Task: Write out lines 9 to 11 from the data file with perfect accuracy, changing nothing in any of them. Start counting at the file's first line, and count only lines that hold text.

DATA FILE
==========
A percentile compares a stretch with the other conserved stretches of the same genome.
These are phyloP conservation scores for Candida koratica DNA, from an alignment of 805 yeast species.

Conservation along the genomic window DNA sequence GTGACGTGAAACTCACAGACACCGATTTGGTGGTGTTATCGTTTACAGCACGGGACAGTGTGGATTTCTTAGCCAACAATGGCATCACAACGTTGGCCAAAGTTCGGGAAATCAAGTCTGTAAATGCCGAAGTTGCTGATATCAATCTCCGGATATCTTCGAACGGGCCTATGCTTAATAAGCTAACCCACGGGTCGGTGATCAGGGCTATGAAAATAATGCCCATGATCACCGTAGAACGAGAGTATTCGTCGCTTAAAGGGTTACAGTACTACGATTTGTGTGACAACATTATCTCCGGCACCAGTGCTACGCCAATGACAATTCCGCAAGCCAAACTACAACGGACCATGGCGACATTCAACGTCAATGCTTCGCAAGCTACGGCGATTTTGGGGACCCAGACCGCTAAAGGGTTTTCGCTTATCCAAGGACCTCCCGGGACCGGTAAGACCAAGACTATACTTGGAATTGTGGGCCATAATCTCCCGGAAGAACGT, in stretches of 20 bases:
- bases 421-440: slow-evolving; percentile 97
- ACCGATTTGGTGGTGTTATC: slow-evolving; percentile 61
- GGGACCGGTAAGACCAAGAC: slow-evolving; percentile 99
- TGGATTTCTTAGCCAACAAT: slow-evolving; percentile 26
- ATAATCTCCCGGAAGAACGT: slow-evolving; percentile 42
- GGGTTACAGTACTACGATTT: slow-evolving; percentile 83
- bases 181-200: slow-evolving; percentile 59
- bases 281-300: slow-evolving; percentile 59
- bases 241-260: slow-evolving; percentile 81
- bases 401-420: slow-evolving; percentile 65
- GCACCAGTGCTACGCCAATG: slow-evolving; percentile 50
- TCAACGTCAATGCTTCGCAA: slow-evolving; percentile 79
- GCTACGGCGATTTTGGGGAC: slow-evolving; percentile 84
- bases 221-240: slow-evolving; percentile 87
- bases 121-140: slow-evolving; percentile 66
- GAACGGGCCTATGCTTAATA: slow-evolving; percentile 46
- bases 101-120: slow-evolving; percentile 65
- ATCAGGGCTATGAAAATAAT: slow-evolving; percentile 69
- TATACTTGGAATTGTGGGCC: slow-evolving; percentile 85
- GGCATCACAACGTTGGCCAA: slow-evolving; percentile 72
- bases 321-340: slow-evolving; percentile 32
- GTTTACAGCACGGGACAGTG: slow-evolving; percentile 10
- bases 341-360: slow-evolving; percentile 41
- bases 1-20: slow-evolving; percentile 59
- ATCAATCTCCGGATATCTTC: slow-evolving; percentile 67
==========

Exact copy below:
- GGGTTACAGTACTACGATTT: slow-evolving; percentile 83
- bases 181-200: slow-evolving; percentile 59
- bases 281-300: slow-evolving; percentile 59